Christine Battle

For Mack Morris, who will be joining Emory Investment Management as an Investment Analyst for Emory’s Endowment next year, this practical application is one of her favorite aspects of the program.

“I love how practical the program has been,” says Morris. “It feels more like I am in training for a real job than it does feel like school. I feel so well prepared.”

Chrisman notes how much it adds to these events to have young adults as role models.

“We really like to have young people in addition to seasoned professionals at events,” says Chrisman. “It makes for a nice demographic balance. The Goizueta students were enthusiastic, and really helped underscore the material. It was a pleasure to have them there.”

“Our close relationship with the CFA Society of Atlanta has been transformative for our 2024 MAF students,” says Travers-UyHam. “They’ve worked on the CFA exam curriculum, actively participated in Atlanta chapter events, attended enriching social networking and educational events, and secured victory in the CFA Ethics Challenge for the second consecutive year!”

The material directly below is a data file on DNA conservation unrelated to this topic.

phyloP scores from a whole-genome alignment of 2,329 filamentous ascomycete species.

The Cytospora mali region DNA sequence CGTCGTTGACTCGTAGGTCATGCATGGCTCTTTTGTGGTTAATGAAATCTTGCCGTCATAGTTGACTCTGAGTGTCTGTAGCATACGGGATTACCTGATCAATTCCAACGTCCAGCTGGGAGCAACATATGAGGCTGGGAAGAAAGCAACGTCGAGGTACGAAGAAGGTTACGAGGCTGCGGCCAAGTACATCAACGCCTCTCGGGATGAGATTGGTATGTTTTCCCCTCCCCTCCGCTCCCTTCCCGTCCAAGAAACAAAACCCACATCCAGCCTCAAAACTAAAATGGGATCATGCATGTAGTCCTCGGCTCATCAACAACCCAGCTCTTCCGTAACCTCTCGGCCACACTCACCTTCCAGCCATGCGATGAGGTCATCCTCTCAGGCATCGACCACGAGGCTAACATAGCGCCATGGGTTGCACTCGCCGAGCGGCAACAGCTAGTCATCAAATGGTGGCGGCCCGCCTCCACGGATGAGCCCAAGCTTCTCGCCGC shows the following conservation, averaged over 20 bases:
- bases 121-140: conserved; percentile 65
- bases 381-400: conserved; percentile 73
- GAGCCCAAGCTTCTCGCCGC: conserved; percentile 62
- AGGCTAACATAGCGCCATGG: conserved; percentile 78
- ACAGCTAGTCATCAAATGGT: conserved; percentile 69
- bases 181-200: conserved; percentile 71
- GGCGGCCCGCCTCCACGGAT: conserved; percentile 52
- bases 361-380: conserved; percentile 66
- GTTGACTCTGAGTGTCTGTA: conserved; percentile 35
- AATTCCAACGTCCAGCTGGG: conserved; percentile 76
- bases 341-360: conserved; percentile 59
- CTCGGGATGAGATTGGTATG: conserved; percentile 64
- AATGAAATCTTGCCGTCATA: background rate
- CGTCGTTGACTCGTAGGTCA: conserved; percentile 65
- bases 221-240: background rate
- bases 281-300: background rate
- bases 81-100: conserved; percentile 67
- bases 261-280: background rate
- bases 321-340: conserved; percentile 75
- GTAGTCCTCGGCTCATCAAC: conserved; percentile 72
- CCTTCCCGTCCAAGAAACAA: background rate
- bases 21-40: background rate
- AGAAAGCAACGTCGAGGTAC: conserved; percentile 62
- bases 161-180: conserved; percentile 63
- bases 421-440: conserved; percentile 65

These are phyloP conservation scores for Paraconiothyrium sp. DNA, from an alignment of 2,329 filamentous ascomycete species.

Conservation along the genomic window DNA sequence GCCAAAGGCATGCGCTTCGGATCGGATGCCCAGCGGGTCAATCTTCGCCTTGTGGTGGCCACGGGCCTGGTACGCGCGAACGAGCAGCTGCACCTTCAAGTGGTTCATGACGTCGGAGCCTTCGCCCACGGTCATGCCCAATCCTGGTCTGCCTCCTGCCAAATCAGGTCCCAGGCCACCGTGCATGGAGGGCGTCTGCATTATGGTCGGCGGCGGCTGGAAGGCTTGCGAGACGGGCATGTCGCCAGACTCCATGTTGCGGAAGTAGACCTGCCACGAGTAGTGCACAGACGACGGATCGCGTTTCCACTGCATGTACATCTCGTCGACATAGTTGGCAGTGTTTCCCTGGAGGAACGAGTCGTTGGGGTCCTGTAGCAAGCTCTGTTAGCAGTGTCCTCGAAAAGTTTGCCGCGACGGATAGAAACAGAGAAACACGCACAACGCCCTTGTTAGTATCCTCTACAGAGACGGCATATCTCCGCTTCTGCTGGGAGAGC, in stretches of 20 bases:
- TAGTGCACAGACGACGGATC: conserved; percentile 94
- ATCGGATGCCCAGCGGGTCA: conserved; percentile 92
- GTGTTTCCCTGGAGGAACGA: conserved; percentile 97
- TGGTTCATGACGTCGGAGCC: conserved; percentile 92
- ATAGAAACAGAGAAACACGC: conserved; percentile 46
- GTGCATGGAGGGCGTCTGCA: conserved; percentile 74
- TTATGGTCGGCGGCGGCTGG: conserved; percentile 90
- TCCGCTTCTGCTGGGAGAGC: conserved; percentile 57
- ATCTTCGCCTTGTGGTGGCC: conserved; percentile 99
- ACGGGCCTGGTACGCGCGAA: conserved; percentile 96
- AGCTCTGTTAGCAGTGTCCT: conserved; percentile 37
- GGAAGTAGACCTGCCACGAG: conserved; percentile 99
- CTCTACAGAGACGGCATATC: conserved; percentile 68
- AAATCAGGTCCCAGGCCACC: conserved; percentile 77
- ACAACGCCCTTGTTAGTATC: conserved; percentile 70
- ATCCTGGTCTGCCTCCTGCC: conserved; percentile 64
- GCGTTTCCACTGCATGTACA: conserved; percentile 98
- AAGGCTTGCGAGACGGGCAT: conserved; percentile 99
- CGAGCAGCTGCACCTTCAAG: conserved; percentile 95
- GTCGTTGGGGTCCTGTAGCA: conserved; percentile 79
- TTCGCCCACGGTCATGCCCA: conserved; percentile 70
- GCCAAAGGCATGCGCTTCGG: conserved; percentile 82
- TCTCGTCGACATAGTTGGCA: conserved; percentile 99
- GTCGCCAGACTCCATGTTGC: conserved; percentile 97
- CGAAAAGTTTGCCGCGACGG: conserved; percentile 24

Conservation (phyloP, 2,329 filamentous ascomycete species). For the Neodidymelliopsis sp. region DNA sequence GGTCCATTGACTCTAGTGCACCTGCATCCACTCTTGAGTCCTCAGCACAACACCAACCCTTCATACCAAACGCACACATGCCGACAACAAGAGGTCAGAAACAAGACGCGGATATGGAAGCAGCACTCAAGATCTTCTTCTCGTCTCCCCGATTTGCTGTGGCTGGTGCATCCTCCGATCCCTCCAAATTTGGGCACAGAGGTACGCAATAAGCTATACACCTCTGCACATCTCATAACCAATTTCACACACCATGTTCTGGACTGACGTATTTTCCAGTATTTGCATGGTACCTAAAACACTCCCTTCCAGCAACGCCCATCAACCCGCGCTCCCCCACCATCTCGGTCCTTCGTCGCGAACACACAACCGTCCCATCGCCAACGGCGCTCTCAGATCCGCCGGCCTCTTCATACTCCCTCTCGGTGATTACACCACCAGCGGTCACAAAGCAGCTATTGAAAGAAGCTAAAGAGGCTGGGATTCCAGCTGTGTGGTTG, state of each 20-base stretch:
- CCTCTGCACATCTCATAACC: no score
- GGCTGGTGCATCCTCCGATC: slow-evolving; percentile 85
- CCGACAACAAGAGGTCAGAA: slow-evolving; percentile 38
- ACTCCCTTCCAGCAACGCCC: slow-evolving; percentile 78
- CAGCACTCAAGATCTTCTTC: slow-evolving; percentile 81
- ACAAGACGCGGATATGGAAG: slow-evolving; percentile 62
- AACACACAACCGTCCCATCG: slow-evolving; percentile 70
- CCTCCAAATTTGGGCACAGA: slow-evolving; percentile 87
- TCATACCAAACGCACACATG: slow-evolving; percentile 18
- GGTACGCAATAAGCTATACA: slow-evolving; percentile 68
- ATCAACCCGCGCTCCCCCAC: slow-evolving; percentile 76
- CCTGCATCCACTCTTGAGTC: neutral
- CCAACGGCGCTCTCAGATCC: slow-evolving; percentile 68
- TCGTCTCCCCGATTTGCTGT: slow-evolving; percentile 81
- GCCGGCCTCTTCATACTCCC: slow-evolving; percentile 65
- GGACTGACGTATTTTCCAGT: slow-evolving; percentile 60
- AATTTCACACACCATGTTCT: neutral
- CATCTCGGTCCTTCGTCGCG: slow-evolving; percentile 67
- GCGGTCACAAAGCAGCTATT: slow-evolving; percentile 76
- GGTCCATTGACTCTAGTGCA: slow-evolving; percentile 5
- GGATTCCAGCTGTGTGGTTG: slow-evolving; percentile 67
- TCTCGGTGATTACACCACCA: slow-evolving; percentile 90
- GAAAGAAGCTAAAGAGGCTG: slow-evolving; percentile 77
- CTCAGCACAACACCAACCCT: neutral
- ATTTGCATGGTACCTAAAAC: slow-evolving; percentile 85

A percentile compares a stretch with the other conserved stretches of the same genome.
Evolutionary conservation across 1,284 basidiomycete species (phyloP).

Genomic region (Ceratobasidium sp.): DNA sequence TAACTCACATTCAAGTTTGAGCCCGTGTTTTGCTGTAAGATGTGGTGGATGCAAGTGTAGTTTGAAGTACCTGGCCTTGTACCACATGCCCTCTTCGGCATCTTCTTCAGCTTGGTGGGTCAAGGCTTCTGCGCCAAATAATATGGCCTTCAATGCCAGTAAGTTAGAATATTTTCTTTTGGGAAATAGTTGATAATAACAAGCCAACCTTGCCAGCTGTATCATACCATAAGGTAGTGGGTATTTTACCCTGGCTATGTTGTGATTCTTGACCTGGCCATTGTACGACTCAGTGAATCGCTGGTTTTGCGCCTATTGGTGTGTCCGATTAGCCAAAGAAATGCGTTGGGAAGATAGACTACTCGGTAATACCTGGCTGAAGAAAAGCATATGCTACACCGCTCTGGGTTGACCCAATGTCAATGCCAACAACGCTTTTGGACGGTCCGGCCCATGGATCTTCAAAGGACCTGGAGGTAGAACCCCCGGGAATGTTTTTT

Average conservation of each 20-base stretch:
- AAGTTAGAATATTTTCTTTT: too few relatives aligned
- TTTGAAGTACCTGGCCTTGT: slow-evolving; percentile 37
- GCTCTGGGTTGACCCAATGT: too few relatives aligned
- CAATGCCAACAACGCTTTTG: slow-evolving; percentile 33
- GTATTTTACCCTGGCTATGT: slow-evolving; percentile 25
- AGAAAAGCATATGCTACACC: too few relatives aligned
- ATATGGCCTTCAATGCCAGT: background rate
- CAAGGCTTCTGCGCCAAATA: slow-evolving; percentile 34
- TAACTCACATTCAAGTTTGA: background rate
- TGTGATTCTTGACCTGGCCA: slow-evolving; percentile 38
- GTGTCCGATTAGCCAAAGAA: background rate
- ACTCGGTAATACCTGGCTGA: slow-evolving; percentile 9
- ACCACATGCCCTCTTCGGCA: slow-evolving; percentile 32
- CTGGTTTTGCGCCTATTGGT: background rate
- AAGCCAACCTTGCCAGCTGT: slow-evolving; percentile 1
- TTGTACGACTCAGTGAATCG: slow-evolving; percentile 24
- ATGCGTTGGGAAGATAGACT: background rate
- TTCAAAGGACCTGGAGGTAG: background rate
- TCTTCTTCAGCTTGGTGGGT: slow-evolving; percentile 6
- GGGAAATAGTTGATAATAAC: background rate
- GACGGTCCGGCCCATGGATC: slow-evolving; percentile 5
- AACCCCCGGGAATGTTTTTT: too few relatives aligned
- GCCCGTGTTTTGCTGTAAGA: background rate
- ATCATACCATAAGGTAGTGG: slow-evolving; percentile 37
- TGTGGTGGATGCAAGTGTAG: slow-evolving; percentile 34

Top row left to right:  Mack Morris, Kushal Agarwal, Sidhant Mattha, Pramit Shah
Bottom row left to right: Sophia Du, Nathasya Tadjudin, Amen Mahary, Diana Covarrubias-Perez.

“When I designed the Master of Analytical Finance program, I wanted to shape the industry to reflect our vision and ideals for the next generation of finance.  I know that finance can be a tough profession. Experiences like this help us to build the students’ comfort and confidence in the complexities of the industry.”

Deeply immersive and career-focused, Goizueta’s Master of Analytical Finance is experiential learning at its finest. Learn more here, and prepare for a next generation finance career.